A blog for the Mt Lawley Stitch'n'Bitchers. If you're in Perth, WA, and you like to knit, crochet or just gossip— or if you want to learn how— come down to Exomod in Mt Lawley every Monday from 7.30pm and catch some crafty action! Email Clementine for more info: indienial (at) gmail (dot) com

Tuesday, June 19, 2007

The Woolly Apocalypse

Having just moved house, to a place with a whole room I can dedicate to yarn-y pursuits, I decided to hold a yarn warming party this weekend. Unfortunately, it was not to be: I still have a living room full of books and CDs, and also, my stash is in the freezer. That’s right... The unthinkable has happened. Those butterflies of nervous excitement I felt at uncovering my stash turned out to be a fluttering of an entirely different kind:


I realised this last week when I blithely cast on for Ysolda’s Matilda Jane cardigan, and half way through a row, my yarn came to an abrupt end. “That’s odd,” I thought. “Maybe I was knitting with the cast-on tail?”... Alas, it was much worse that that. I picked up the ball of wool and unwound it a bit further, intending to cast on again, and the yarn snapped off in my hand. On closer inspection, I saw that the entire skein was riddled with gnawed ends and frayed bits of fluff.
Ever one to clutch at straws, I prayed in vain that perhaps Igor had eaten this particular yarn, in his crazy feline midnight stealth attacks. But a closer inspection of the bag of yarn proved that it was a woolly apocalypse.

I haven’t had the heart to examine all my stash, but I’m hoping that batch was the worst affected. All of my bags and boxes had moth balls in them, and most of my yarn was in plastic bags, but by no means all of it. I am going out tonight to buy a whole bunch of plastic zip loc bags, and I’d suggest you do the same. While prevention may be better than cure, if you DO get a moth infestation, it’s apparently not the end of the world (I keep telling myself this).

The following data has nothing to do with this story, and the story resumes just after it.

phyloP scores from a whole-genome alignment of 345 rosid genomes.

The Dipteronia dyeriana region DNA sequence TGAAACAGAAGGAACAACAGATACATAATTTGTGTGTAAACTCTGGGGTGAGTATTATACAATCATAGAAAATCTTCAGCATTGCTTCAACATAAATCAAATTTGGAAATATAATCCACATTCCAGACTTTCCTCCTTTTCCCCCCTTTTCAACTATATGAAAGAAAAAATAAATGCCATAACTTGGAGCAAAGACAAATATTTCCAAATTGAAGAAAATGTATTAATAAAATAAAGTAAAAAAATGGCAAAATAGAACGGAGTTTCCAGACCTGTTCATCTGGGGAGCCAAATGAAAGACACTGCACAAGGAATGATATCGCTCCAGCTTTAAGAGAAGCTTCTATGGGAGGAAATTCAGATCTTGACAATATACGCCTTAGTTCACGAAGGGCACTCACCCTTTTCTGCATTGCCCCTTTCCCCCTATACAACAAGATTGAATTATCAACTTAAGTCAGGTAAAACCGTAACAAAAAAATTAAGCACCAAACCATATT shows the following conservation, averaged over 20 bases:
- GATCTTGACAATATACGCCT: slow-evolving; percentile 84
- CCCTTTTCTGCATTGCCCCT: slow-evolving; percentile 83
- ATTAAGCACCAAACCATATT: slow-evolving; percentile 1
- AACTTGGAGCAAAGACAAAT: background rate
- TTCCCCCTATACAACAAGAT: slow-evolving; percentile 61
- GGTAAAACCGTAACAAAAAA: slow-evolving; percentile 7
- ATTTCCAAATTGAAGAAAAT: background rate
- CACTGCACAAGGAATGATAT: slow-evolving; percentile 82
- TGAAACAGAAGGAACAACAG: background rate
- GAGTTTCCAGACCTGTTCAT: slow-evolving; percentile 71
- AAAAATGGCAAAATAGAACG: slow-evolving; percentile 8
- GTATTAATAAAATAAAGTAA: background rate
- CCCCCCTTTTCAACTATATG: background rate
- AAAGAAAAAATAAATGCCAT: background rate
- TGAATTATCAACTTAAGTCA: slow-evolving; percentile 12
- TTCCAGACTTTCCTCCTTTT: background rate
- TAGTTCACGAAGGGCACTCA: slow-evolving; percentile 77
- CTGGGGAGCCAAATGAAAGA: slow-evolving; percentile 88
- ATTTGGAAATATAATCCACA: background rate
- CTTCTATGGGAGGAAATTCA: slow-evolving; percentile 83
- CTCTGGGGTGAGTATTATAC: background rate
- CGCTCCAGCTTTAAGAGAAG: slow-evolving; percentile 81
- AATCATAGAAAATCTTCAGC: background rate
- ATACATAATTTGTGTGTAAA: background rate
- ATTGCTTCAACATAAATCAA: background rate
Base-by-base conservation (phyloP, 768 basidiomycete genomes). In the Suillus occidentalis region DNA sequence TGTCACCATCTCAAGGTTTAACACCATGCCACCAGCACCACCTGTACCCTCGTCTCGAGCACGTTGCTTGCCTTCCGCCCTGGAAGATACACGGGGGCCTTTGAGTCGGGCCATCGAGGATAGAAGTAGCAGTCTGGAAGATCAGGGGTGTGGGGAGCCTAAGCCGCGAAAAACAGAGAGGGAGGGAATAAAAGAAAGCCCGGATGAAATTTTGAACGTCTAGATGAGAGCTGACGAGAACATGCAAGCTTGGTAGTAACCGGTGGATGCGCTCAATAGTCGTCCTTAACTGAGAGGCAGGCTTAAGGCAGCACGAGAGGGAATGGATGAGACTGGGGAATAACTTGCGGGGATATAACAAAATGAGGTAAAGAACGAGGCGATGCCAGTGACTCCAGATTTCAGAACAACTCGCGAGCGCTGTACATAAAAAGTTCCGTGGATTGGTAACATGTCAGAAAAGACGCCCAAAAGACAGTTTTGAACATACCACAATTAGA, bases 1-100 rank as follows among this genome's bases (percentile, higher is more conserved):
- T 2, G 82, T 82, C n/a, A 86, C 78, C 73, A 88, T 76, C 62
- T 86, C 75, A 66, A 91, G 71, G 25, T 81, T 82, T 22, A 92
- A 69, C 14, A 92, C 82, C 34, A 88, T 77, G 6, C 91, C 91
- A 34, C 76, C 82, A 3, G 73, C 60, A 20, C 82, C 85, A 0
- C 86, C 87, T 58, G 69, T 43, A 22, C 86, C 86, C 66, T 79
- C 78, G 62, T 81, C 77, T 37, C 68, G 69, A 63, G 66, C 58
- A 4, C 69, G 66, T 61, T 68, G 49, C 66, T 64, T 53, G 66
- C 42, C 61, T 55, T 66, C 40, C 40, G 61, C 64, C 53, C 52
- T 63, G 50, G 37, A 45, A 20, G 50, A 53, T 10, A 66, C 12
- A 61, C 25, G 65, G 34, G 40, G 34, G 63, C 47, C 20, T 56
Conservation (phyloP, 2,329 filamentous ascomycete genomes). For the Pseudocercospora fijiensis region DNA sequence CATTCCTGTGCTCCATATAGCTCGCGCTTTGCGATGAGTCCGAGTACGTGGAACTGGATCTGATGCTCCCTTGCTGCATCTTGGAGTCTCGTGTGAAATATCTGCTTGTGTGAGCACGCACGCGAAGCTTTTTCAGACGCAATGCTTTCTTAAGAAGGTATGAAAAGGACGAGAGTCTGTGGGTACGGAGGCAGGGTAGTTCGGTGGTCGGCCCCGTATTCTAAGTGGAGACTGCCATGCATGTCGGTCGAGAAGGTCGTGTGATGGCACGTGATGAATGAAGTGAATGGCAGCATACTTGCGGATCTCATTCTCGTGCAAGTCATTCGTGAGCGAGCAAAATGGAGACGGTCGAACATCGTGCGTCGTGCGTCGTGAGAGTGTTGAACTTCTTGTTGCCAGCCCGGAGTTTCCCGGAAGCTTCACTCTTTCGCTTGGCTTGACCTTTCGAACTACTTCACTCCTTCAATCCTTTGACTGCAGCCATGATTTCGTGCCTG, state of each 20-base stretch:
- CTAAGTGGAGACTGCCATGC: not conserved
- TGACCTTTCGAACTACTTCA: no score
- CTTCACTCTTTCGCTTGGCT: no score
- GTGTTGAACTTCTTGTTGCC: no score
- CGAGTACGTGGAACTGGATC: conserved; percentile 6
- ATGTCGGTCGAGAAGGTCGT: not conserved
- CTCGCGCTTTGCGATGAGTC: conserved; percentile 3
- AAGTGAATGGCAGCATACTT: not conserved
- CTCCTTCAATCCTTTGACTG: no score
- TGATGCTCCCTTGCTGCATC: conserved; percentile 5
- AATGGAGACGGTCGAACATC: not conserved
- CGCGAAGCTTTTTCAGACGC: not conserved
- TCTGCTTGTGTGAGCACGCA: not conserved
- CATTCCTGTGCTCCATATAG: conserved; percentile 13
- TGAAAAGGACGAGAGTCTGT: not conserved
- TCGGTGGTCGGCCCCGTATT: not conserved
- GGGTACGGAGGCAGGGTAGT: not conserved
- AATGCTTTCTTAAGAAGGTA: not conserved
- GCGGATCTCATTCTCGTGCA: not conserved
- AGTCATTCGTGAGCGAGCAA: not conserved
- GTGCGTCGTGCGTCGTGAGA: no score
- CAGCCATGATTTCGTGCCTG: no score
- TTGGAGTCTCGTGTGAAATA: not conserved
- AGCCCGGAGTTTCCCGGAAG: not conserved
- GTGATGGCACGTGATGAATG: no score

The first step is to examine your stash in daylight. While you can salvage some “nibbled” yarn, throw out any balls which have been chewed to pieces— if there are any apparently “untouched” yarns in the same contained as the moth-eaten ones, I’d recommend treating them just in case. Hell, just treat your whole stash. Better safe than sorry.

A badly infested skein may look fine, but will fall into bits when you try to knit with it, as happened with my stash. If you’re checking finished garments for moths, make sure you’re using bright light because the damage will not be immediately obvious, and can look like irregular tension or snagged sections. In woven or felted fabrics, larva will often chew away the fuzzy top surface fluff of the fabric, making it look shiny rather than fuzzy. I’m dreading going through the roving stash for moths because I’m not really sure how you’d tell anyway! I guess I will have to rely on poop to be the tip-off there.

Wool moth larvae poop is also known as frass, which is another clue you should be on the look-out for. I haven’t seen any in my stash yet, but apparently it looks like finely ground coffee. It will usually be a slightly darker colour than whatever yarn the larva was eating, which must be confusing if the larva is eating your lovely rainbow hand dyed alpaca. Check for frass by shaking whatever container your yarn is in, and then examining the bottom of the container. If there's larva poop, examine your yarn for nibbly ends or sections of yarn where one ply is missing or thinner.

The easiest and most effective way to kill the moths and their larvae is to put your stash in the freezer— according to the pest management guidelines provided by the University of California, infested yarns (or completed garments, for that matter) can be frozen at temperatures under –8 degrees Celsius to kill the pests. Leave them in there for at least a couple of days to make sure. 48 hours in the freezer, then 24 hours out, and 72 hours freezing again will kill all the moths regardless of life cycle. Alternatively, if you’re braver than me, you could heat your yarn to a temperature above 60 degrees Celsius for at least 30 minutes.

I’d suggest looking through your entire stash at least once every six months and making sure no little critters have gotten into it... And I’m sure you’ll find yarns you’d forgotten you’d ever bought, as I did.

Onwards and upwards, after this terrible tragedy, I am going to try and think positive. At least I will have room for new yarns!

This is a Public Service Announcement, ripped off my Stitch'n'Bitch Reminder!


Blogger knitconvict said...

I think I had nightmares about this last night. Lavendar and cloves are apparently good moth deterrents as well.

11:21 am  

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